Coaching teachers: Professional Learning Leaders exploration of practice and identity through collaborative inquiry.
Bewley, S. (2012). Coaching teachers: Professional Learning Leaders exploration of practice and identity through collaborative inquiry. (Thesis, Master of Education (MEd)). University of Waikato, Hamilton, New Zealand. Retrieved from https://hdl.handle.net/10289/6487
Permanent Research Commons link: https://hdl.handle.net/10289/6487
This research is a study of the development of coaching practice and sense of identity of three middle leaders in a primary school who are responsible for leading professional learning. It is of interest because significant responsibility for leading teacher professional learning has been handed to middle leaders since the devolution of management to schools. However little is known about how this leadership of learning is implemented and how leaders might develop for this responsibility. Collaborative inquiry is explored as an approach where middle leaders have space to learn theoretical frameworks, practise coaching skills in an authentic situation and examine the impact. The purpose is to stimulate reflection and guide systematic inquiry into coaching practice for action and change. The ethnographic methodology was deliberately used to allow the research participants to make sense of their world in which they act as coaches. Through linking action and research, ideas about coaching teachers to be skilled critical inquirers were tried as a means of knowledge creation (Cohen, Manion, & Morrison, 2003). The use of participatory action research ensured that the Professional Learning Leaders (PLLs) could work collaboratively to understand the situation supported by myself as a participant researcher. Within five convergent group interviews the PLLs engaged in dialogue and reflection about their practice and the observed impacts of coaching three teachers in a group to be skilled critical inquirers of their classroom practice. Professional literature was used to support their inquiry. The findings confirm that facilitation of reflective dialogue is difficult because it involves challenging the beliefs of others while maintaining an environment of trust. The view that the most effective professional development is collaborative, situated and participatory is also confirmed. Although confirmations are not new information, the learning and involvement in the process through a supported collaborative inquiry approach was a new and transformational experience for the participants where knowledge was created and people changed. The findings reveal that improved coaching practice and identity learning occurred interdependently. Being a coach in the dual position of middle leader and teacher was discovered to cause conflicts. Collaborative inquiry into the causes and impacts of these conflicts helped to clarify the role and responsibility of coaching. The findings suggest that the roles and practice of senior and middle leaders in relation to enhancing teaching and learning in the school must be examined closely. School leaders need to consider how they can structure and support collaborative inquiry for professional learning and building leadership capacity. Drawing on the discoveries and understandings of coaching practice and collaborative inquiry, this research presents a diagram that illustrates the significance of collaboration in the process of improving coaching practice and identity learning.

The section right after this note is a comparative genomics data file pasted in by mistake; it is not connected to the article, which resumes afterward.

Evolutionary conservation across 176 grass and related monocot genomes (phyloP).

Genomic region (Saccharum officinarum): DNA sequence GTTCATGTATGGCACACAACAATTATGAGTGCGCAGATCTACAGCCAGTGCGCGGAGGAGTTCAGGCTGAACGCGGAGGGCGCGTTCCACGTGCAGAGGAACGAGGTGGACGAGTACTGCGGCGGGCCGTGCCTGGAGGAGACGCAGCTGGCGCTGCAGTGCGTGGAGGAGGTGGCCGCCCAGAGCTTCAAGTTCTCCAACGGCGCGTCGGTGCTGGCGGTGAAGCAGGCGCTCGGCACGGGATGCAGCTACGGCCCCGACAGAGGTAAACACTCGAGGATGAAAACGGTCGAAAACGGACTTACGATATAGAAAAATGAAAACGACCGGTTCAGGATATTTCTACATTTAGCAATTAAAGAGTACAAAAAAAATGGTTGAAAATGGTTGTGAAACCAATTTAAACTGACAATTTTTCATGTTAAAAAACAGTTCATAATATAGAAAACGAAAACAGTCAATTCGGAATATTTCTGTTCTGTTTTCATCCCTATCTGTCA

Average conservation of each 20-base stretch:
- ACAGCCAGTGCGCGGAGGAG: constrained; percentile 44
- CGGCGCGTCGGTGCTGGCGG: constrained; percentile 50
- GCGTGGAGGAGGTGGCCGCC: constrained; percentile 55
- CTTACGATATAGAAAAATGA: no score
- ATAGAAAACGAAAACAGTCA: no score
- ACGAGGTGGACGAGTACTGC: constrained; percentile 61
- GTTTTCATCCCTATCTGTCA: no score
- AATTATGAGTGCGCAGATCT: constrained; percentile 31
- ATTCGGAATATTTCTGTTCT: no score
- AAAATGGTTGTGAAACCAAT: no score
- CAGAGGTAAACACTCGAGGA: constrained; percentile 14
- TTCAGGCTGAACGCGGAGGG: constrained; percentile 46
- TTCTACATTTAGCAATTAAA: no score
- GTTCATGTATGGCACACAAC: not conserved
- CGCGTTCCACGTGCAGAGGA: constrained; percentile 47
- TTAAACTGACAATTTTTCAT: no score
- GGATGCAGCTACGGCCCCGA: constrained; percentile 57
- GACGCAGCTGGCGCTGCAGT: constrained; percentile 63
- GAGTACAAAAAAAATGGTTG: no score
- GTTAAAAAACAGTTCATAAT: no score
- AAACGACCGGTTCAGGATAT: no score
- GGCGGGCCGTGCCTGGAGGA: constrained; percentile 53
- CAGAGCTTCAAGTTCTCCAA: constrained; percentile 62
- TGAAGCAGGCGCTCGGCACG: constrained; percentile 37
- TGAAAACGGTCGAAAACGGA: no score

University of Waikato
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